January 16, 2017
Martin Luther King Jr. was a lot of things to a lot of different people—a reverend, a leader, an icon—but he’s not exactly known as a technologist. Yet, in 1964 at the Nobel Lecture in Oslo, Norway, MLK had a few insightful things to say about the rampant acceleration of technology occurring throughout his lifetime. Granted, MLK almost certainly could not have conceived of the level our technology would reach some 53 years later, but his words still bear meaning.
“Yet, in spite of these spectacular strides in science and technology, and still unlimited ones to come, something basic is missing. There is a sort of poverty of the spirit which stands in glaring contrast to our scientific and technological abundance. The richer we have become materially, the poorer we have become morally and spiritually. We have learned to fly the air like birds and swim the sea like fish, but we have not learned the simple art of living together as brothers.”
With this statement in mind, it can be argued that technology has been instrumental in beginning to heal the sorts of divides MLK references here. So, in honor of the observance of Martin Luther King Jr.’s birthday, we’ve compiled a short list of ways in which technology has made the world a better place and continues to help us “live together as brothers.”
Technology and the Soul
- Medical Technology: This is a favorite topic of ours on this blog. Between nanobots, genetic engineering, robotic surgical assistants, advanced transplant techniques, and more, medical technology has saved countless lives.
- Accessibility of Information: Information is everywhere and constantly at our fingertips. Granted, this access is often squandered on cat videos or other frivolous things, but it can also be used to spread powerful positive messages. For example, Martin Luther King Jr.’s “I Have a Dream” speech on YouTube has been viewed 1,213,618 times between August 2013 and January 2017. That’s an enormous amount of reach and an enormous amount of exposure.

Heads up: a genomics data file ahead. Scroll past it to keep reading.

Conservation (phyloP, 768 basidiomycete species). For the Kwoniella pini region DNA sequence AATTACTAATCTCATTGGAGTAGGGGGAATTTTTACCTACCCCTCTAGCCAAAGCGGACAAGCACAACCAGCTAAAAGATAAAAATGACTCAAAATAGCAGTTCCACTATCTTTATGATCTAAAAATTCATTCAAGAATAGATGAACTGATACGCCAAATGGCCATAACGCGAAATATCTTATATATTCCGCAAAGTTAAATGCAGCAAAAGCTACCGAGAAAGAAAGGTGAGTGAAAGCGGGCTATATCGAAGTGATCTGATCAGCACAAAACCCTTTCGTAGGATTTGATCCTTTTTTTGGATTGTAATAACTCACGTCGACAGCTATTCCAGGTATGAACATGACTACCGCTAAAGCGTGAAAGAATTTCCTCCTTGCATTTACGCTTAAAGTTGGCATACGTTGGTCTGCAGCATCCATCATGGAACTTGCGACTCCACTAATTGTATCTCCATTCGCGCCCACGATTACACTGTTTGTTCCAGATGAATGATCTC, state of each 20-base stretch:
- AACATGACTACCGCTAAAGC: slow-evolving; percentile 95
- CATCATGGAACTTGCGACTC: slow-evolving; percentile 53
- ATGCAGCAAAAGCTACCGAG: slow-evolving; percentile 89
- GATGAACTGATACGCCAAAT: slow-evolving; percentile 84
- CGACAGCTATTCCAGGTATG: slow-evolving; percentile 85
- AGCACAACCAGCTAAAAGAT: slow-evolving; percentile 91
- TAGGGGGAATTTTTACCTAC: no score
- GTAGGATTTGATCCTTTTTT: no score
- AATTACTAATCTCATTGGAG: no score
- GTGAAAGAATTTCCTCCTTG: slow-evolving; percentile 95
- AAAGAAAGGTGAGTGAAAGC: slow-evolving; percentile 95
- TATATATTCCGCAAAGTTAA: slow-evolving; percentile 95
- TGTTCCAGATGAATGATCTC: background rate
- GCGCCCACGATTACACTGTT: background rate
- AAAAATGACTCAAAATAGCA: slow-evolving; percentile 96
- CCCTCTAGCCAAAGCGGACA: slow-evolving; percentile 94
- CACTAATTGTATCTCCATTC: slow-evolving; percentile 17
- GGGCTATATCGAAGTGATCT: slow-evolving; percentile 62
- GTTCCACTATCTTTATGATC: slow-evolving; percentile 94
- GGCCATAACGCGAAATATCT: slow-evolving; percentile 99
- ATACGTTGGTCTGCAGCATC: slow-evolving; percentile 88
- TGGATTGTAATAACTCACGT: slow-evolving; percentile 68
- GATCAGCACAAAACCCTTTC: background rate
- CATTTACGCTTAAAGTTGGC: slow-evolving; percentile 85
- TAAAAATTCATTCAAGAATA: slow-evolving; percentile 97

- A Connected World: Seven years ago in 2010, a little less than 2 billion people were connected to the internet. Today that number is over 3 billion. That is almost half the world engaging in discussion, dissemination of ideas, and exposure to each other’s culture. Plus, with advances in Google Translate, communication across language barriers becomes ever easier.
- Renewable Energy: In 2016, solar and renewable energy became cheaper than coal in more than 30 countries. This marks a serious shift in the way we should start thinking about renewable alternatives. As King says, we may be flying like birds and swimming like fish, but we can now do so without taking something from the environment for the privilege. As a testament to how far renewables have come, Scotland was able to generate 106% of its electrical needs for a day exclusively from wind power.
- Self-Driving Cars: Uber this year tested their fleet of self-driving cars in Pittsburgh. Once this emerging technology is refined and ready for mass use, we will be able to drastically cut down the number of automobile collision fatalities. Every year, car collisions claim 30,000 American lives. With self-driving cars, the human error that causes these accidents will be removed from the equation.
The Safest Time to Be Alive
We truly live in remarkable times, and technology has played a central role in that. Yes, there are rough edges that need to be smoothed out and adjustments that need to be made to acclimate, but this is the safest time in human history to be alive. That is not to say that tragedy does not still exist. It simply means that violent crime is down 35% between 1995 and 2014, child mortality is down, disease is down, and the traditional threats to the human life have diminished over the last several decades.
Looking ahead with the words of Martin Luther King Jr. in mind, there is plenty to be optimistic about.
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